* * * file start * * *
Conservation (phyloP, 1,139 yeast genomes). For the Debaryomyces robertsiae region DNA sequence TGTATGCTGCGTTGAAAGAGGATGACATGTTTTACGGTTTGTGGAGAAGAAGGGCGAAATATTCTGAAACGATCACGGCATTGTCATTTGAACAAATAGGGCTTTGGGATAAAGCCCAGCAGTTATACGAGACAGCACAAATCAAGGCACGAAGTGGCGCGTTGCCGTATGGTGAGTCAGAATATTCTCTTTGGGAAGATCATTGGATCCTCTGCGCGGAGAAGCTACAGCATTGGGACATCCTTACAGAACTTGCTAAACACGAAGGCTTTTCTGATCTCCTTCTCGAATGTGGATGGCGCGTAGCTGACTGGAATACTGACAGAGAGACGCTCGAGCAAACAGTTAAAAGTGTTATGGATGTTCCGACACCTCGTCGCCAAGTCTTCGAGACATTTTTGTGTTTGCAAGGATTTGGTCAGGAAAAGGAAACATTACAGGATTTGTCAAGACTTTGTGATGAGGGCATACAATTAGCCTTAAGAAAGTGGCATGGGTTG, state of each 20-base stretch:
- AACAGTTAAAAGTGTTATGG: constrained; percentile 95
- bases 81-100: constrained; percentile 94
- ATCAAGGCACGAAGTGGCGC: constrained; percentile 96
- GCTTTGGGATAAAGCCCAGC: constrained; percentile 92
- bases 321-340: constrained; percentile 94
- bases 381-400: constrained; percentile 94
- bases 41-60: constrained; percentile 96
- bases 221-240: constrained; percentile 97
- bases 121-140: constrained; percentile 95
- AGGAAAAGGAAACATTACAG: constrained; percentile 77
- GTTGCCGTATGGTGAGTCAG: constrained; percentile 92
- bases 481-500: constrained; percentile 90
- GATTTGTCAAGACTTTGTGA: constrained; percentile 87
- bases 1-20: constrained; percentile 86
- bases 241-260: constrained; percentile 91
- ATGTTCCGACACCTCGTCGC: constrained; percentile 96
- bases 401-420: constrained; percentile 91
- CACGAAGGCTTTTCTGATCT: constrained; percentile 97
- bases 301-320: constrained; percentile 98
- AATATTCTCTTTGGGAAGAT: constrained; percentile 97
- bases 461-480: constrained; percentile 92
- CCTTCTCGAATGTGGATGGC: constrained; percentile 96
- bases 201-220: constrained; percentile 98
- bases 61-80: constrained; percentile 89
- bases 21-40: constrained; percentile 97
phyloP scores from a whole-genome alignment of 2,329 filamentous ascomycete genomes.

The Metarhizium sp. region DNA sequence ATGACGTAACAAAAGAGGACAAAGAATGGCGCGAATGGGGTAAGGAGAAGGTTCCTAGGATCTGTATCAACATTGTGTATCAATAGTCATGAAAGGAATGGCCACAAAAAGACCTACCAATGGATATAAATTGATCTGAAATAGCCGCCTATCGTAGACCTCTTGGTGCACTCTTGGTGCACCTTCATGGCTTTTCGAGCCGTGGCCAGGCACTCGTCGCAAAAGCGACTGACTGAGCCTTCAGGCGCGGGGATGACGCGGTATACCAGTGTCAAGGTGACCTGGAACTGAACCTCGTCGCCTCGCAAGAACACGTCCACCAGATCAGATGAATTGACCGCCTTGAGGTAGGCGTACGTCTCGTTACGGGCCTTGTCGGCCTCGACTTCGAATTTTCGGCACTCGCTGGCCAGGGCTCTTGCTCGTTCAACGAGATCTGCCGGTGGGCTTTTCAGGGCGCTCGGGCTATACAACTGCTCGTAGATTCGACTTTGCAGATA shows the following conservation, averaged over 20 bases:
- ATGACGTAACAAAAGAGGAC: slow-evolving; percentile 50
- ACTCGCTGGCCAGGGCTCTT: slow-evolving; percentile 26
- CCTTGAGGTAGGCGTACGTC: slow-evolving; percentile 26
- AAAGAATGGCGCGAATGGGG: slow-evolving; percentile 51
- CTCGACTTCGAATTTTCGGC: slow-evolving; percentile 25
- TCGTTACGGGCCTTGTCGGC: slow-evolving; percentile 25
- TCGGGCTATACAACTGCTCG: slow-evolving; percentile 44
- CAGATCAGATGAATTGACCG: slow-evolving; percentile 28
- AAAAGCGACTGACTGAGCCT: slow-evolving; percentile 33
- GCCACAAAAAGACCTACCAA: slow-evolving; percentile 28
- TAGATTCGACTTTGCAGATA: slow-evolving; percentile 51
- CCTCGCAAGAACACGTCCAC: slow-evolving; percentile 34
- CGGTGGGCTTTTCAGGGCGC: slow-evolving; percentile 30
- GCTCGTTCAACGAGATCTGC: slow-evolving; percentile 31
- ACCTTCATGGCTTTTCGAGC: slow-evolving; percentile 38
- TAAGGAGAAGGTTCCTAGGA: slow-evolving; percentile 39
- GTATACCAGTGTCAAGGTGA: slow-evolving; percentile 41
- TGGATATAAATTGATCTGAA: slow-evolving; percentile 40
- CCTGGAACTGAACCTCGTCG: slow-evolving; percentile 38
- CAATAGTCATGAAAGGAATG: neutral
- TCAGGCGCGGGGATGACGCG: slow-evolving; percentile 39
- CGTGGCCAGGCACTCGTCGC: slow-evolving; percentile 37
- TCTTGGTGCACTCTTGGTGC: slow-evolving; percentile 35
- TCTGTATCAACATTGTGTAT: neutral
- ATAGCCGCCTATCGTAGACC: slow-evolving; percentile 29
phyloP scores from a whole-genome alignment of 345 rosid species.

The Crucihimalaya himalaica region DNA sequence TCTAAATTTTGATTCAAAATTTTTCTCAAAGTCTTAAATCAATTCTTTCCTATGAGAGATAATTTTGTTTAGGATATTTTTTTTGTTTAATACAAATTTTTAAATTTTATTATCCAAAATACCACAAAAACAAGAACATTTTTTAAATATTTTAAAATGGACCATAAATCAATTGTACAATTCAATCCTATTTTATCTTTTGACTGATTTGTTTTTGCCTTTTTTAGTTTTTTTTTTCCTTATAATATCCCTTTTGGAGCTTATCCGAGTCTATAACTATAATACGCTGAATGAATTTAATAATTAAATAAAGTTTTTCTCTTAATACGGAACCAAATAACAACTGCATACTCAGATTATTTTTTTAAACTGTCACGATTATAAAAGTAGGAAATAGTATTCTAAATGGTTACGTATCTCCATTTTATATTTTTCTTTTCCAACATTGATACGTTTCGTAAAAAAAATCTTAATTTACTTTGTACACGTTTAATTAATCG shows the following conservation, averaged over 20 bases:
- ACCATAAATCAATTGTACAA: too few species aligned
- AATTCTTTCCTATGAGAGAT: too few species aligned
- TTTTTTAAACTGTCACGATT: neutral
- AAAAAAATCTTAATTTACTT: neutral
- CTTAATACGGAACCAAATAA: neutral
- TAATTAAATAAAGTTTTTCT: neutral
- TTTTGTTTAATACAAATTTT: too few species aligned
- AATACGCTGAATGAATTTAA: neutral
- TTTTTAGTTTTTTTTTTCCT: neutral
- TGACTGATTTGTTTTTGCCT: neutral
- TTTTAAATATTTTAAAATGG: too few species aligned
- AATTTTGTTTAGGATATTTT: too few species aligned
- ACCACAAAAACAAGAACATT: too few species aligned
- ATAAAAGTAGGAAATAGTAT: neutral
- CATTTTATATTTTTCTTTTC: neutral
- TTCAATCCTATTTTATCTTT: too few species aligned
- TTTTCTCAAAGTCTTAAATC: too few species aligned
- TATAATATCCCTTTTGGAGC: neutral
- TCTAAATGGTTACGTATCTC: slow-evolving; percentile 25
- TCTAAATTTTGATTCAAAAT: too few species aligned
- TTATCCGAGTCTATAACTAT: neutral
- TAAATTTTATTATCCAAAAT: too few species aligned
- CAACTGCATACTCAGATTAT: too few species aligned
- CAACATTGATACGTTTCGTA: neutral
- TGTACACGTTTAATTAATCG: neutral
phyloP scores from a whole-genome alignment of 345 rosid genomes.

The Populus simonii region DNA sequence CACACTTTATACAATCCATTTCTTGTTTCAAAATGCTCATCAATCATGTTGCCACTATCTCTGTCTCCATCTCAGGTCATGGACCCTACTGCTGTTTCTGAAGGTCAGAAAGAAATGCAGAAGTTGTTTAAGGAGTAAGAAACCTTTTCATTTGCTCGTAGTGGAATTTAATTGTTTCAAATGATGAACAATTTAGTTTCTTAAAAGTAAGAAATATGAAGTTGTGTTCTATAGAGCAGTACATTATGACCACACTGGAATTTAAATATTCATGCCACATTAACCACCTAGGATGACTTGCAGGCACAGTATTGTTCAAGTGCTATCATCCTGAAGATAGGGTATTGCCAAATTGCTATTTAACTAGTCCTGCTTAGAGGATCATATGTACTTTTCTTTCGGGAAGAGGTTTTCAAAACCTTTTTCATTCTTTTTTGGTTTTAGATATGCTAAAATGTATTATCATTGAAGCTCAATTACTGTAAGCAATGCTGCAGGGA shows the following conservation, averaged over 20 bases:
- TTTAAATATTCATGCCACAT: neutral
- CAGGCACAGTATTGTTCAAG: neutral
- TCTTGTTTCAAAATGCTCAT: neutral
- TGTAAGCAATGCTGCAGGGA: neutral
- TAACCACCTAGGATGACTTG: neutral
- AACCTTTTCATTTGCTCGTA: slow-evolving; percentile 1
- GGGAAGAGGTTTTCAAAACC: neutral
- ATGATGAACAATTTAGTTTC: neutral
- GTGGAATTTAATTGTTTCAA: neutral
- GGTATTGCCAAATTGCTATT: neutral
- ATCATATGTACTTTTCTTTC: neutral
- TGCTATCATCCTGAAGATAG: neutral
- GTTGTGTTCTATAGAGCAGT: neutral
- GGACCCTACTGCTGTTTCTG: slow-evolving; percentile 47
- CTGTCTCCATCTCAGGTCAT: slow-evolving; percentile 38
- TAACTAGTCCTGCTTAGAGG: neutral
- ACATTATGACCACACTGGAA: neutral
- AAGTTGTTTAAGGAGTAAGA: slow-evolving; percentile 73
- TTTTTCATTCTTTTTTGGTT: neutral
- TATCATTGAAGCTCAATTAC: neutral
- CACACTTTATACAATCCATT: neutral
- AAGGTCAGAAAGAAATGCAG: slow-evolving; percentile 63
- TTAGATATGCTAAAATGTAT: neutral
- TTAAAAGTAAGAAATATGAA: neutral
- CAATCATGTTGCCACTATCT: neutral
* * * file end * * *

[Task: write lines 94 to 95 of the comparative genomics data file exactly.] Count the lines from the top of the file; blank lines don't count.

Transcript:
- TGCTATCATCCTGAAGATAG: neutral
- GTTGTGTTCTATAGAGCAGT: neutral